Sponsored Content: Why desktop virtualization is on the rise

And how your organisation can benefit

Most IT managers and system administrators these days are having to manage an increasingly distributed and complex range of desktops PCs, laptops and tablet computers on their networks. And making sure these multiple types of hardware, desktop images, applications, configurations and drivers are up to date and running smoothly all the time is a major challenge.

Trends like bring-your-own-device (BYOD) where staff connect personal mobile devices to the corporate network are also becoming more and more popular. This means small and medium businesses are dealing with a flood of new devices on their networks that need to be effectively managed.

Administrators might find themselves looking after hundreds of endpoints and it’s easy to lose control as the number of devices on the network continues to grow.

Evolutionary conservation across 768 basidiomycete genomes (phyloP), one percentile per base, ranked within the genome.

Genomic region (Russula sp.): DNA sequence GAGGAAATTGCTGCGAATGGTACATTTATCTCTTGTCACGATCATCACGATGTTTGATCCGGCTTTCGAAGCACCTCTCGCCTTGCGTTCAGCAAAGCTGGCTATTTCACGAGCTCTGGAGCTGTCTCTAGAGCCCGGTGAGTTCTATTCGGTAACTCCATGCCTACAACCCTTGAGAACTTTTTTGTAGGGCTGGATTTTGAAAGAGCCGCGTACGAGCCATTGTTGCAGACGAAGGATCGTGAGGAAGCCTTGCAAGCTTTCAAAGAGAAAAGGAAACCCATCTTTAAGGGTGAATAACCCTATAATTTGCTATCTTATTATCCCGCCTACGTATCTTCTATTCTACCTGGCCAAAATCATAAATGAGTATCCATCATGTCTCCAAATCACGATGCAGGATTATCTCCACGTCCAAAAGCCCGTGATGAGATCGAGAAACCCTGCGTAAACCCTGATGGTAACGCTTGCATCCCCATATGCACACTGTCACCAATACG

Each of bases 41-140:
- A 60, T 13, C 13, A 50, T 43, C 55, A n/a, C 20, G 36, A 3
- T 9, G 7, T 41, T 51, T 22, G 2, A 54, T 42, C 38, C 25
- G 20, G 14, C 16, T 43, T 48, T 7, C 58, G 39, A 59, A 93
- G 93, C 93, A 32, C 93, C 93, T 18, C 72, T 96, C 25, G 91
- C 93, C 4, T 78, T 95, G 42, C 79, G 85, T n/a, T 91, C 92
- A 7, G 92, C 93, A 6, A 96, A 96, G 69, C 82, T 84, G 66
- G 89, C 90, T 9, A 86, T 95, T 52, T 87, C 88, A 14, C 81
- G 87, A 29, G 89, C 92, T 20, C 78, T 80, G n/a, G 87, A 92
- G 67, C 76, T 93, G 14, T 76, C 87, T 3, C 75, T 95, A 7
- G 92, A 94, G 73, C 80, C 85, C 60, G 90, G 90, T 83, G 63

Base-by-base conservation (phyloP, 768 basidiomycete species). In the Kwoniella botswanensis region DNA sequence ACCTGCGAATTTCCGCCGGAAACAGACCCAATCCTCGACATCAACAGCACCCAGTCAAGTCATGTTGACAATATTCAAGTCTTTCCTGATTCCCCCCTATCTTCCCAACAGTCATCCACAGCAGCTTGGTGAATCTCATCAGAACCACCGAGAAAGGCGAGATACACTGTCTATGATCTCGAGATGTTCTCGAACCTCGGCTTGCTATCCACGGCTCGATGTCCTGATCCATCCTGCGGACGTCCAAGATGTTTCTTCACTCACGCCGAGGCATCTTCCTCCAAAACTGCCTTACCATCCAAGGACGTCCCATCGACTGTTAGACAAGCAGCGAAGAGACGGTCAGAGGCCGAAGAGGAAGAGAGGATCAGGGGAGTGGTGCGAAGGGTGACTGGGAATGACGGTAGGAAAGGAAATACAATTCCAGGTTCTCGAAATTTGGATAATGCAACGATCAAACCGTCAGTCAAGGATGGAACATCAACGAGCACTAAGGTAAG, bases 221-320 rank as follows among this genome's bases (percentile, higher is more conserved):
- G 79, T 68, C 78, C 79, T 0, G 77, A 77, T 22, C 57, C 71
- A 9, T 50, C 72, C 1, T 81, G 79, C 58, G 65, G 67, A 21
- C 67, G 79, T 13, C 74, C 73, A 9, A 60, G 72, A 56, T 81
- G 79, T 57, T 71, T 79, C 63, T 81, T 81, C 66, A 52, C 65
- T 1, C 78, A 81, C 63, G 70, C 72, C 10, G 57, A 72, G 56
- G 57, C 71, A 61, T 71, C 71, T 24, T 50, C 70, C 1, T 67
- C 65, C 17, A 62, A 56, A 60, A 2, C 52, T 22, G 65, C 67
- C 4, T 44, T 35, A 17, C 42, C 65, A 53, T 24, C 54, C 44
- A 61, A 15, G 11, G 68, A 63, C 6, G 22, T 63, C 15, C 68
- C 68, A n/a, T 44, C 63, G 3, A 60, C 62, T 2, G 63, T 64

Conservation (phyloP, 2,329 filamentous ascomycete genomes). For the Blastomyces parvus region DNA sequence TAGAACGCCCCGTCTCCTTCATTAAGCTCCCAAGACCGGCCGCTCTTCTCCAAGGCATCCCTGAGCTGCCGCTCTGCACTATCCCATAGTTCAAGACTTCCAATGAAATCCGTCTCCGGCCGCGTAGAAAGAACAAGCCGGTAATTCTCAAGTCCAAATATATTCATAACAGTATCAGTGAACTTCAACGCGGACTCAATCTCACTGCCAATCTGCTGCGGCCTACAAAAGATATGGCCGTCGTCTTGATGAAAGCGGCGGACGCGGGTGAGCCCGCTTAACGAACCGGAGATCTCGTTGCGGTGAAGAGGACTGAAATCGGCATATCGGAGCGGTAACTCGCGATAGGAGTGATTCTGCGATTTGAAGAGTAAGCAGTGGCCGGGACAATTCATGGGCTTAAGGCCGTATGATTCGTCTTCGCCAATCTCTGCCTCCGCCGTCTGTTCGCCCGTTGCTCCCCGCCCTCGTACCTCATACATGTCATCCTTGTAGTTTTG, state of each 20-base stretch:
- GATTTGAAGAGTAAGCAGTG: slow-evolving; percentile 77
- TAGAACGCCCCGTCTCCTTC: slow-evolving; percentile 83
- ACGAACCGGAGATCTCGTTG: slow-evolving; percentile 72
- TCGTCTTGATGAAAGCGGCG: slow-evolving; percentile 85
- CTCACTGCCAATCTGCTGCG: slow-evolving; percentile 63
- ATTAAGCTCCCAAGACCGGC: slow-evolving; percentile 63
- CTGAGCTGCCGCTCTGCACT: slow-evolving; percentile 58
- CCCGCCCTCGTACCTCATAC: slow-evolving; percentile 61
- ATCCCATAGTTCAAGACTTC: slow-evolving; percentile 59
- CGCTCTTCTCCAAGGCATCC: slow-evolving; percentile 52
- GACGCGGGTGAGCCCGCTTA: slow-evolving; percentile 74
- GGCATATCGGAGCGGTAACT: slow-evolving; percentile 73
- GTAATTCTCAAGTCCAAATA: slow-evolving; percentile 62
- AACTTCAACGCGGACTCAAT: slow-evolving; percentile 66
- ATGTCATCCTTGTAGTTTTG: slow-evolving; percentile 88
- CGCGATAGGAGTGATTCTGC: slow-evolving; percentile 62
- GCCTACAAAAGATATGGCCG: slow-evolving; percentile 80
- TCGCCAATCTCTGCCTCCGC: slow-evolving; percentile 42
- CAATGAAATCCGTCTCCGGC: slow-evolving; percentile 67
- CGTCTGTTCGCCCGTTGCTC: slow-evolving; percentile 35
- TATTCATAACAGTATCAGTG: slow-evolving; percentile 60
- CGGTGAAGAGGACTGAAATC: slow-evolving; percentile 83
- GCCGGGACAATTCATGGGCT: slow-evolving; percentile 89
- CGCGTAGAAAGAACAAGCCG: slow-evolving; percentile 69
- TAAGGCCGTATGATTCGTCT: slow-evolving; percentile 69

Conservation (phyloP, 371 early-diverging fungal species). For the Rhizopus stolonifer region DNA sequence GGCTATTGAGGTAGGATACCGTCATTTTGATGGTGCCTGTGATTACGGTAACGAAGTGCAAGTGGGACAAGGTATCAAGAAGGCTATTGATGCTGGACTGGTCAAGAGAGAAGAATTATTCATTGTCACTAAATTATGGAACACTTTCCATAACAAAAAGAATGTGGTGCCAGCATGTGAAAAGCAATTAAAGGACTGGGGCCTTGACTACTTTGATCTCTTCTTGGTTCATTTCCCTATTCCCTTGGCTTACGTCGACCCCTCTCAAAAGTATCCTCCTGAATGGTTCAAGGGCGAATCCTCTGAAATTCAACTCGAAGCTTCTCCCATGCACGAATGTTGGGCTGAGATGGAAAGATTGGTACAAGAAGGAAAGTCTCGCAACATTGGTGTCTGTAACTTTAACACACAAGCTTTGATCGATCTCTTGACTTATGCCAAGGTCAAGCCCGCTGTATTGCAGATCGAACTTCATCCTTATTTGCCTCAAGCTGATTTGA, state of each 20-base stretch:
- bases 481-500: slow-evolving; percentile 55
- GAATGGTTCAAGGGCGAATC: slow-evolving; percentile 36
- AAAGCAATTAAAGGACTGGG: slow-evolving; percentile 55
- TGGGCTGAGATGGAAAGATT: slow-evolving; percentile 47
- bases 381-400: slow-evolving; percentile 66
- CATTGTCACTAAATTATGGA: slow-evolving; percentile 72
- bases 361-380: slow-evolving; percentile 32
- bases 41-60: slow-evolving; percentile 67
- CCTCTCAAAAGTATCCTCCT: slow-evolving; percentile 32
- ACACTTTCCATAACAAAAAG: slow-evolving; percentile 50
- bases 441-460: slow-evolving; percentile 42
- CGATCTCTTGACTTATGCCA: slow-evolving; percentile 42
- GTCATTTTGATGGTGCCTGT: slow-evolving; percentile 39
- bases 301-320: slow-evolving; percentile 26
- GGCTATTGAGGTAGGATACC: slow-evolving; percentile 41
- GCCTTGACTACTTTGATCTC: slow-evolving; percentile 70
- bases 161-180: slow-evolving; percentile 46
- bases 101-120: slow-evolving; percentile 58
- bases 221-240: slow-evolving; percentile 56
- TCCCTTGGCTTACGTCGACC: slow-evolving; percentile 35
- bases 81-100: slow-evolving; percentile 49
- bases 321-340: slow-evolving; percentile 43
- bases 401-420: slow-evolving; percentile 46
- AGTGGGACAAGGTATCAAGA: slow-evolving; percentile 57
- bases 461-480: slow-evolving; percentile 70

Desktops migrations may also be taking months, even years; administrators are using a patchwork of mobility security solutions; and there are an increasing number of complaints from users to the helpdesk when their devices don’t work the way they should.

All these issues are making the system administrator’s and IT manager’s job more difficult and leaves little time for managing business-critical tasks.

Introducing desktop virtualization

For many years now, organisations have virtualized servers in their data centres to consolidate the number of physical servers. This helps cut operational costs, improves utilization, and enables IT managers to spin up server resources quickly and easily.

Server virtualization is now mainstream and the number of virtual servers in data centres worldwide exceeded physical servers for the first time in the first quarter of 2010.

Organisations are now looking at other areas across their IT infrastructure for the next step and for many it is to virtualize the desktop environment.